When I was studying for my CELPIP exam I got material from them. Unfortunately, I can not put the PDF to the public because it has a watermark with my personal email. But I can put you here what it says.
CELPIP's fifteenth error as they state:
Verb forms expressing events or situations that depend on a result of other events or situations (if X + verb, then Y + verb) are called conditionals. The conditional is a verb aspect, not a verb tense, voice or mood. CELPIP test takers tend to have trouble with conditionals that refer to unreal (counterfactual) or improbable situations.
|Main Clause |
|"Zero" (factual)||If I like it,||I eat it.||If means when here.|
|"1st" (predictive real or likely)||If I go to bed early,||I will miss my TV show||I'm predicting what actually will happen if the condition is met. Somehow, obvious.|
|"2nd" (unreal present or future)||If I had a million dollars right now,||I would buy myself a house.||I actually do not have the money, so I will not buy anything. It is just an imaginary situation.|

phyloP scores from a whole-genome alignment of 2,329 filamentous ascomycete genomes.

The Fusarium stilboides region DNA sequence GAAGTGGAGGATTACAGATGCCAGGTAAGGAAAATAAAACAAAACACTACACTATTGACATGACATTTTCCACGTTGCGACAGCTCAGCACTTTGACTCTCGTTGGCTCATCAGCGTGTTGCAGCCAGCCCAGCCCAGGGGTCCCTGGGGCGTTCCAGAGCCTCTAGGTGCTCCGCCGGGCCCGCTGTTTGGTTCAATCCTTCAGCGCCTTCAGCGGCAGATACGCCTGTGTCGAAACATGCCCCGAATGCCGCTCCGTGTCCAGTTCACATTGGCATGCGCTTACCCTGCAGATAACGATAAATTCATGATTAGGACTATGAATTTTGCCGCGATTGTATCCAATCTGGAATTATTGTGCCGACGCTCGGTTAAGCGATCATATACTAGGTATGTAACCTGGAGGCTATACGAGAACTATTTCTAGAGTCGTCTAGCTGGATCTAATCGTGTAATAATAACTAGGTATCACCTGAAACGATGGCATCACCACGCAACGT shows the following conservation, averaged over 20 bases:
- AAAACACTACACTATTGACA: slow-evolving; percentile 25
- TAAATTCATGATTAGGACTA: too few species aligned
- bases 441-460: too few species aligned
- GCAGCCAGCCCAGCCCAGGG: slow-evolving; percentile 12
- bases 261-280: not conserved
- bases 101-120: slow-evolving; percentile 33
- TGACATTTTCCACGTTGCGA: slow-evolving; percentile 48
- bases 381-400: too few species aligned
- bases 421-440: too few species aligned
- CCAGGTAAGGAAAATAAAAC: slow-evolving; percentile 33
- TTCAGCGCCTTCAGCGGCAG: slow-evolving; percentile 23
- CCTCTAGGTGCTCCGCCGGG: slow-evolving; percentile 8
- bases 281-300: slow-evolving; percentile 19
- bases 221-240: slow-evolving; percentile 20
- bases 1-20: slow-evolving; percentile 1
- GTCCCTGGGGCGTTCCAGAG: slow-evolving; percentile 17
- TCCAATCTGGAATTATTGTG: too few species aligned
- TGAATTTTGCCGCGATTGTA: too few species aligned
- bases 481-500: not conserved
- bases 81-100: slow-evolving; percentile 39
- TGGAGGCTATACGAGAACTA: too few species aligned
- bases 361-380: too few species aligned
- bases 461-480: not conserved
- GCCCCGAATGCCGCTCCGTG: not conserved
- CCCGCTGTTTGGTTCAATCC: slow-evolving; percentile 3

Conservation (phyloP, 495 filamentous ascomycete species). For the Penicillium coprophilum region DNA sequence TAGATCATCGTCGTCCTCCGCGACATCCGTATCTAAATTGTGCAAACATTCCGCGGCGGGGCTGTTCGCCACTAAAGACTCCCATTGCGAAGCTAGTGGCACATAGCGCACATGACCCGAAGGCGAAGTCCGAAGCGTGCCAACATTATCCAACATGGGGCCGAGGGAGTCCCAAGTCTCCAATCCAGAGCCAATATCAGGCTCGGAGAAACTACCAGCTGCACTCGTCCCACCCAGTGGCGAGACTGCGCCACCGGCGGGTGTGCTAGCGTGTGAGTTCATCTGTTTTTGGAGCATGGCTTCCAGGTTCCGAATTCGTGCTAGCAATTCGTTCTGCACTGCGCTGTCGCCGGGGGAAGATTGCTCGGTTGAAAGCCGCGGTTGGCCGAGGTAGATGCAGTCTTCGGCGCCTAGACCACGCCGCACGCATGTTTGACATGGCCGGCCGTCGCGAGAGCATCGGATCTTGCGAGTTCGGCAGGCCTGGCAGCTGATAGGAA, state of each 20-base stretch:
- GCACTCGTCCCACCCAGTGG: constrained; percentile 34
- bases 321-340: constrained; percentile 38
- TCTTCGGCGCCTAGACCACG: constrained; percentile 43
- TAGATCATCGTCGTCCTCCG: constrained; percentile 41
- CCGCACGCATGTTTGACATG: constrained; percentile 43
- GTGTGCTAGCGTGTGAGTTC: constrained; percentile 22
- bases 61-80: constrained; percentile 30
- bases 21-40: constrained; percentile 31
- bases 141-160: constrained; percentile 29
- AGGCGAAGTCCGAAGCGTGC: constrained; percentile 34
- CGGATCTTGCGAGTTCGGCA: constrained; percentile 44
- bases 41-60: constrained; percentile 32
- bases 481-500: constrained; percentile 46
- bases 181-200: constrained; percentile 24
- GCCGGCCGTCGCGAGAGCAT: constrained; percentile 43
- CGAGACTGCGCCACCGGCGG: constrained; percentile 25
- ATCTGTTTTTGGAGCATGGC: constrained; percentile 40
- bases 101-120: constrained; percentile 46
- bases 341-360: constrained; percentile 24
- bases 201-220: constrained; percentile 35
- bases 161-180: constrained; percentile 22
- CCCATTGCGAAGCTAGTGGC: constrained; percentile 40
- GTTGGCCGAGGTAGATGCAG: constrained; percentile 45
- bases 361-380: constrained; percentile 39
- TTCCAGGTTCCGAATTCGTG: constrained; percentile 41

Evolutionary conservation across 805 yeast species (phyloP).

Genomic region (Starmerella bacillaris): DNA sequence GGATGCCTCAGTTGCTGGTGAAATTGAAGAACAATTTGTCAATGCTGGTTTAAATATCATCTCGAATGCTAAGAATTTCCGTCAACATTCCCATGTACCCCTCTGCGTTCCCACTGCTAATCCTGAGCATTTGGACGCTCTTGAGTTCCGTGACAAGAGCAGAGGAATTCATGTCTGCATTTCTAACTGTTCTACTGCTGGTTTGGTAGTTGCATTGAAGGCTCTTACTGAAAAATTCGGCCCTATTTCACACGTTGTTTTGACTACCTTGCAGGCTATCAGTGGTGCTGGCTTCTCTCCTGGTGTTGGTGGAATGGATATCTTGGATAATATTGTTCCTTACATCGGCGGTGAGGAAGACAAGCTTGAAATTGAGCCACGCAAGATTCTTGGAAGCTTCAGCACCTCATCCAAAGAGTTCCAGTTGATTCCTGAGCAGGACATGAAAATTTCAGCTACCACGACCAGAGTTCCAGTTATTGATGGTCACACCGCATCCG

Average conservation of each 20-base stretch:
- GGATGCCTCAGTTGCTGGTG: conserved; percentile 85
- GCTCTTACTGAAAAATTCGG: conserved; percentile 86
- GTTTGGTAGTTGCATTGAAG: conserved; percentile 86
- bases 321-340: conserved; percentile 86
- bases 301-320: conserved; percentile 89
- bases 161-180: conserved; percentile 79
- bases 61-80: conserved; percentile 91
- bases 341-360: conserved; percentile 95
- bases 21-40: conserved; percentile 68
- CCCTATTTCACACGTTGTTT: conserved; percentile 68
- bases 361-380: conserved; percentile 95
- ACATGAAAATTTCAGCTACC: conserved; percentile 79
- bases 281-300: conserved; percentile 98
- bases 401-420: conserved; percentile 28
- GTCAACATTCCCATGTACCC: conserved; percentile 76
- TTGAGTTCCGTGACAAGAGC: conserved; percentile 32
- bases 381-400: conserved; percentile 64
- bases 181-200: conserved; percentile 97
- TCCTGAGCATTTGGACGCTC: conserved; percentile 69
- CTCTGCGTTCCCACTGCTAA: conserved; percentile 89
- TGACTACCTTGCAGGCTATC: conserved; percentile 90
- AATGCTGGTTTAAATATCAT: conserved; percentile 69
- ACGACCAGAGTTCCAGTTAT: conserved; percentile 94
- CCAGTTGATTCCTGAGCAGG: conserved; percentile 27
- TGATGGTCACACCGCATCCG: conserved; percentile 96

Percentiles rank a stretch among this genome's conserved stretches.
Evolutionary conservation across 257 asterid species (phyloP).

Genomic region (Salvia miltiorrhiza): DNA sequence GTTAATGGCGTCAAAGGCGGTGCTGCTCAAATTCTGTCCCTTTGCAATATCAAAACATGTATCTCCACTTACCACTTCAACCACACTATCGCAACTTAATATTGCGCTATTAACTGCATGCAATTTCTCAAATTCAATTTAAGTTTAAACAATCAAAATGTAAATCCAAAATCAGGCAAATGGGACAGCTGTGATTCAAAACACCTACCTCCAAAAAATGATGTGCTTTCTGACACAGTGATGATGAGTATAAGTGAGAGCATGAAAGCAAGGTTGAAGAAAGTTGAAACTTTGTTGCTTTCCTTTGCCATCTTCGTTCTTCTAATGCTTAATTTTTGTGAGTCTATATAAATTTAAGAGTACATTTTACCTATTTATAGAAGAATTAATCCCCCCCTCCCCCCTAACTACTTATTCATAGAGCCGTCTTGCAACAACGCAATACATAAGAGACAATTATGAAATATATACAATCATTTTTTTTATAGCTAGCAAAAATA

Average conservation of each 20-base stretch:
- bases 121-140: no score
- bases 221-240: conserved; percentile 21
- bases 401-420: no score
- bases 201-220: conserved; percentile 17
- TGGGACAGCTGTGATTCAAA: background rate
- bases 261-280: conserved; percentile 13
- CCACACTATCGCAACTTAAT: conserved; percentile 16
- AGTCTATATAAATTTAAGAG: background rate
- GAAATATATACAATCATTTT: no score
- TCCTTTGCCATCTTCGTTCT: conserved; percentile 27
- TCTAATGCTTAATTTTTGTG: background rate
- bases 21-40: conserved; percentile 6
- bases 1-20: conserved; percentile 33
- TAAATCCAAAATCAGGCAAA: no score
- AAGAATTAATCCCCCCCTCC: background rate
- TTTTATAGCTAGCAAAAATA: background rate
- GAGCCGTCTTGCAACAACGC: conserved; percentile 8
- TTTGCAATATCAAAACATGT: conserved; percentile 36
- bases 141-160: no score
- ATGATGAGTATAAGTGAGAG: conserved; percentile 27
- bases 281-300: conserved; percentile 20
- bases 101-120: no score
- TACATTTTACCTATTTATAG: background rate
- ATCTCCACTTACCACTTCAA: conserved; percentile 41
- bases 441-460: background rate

|"3rd" (unreal past)||If I had studied music,||I wouldn't have come to Canada||I actually did not study music, then I did come to Canada. It is about an imaginary situation in the past.|
How to Use the "Second" Conditional
If + subject + past simple verb, then subject + would + base verb
- If I had to choose between you and my dog, I would have trouble making a decision.
- If I opted for migrating to the UK instead of Canada, I would regret it.
- If I were you, I would ask my dog first.
Informal English use If I were instead I was.
The use of the comma:
- If I were you, I would ask my dog.
- I would ask my dog if I were you.
- I would ask my dog, if I were you.
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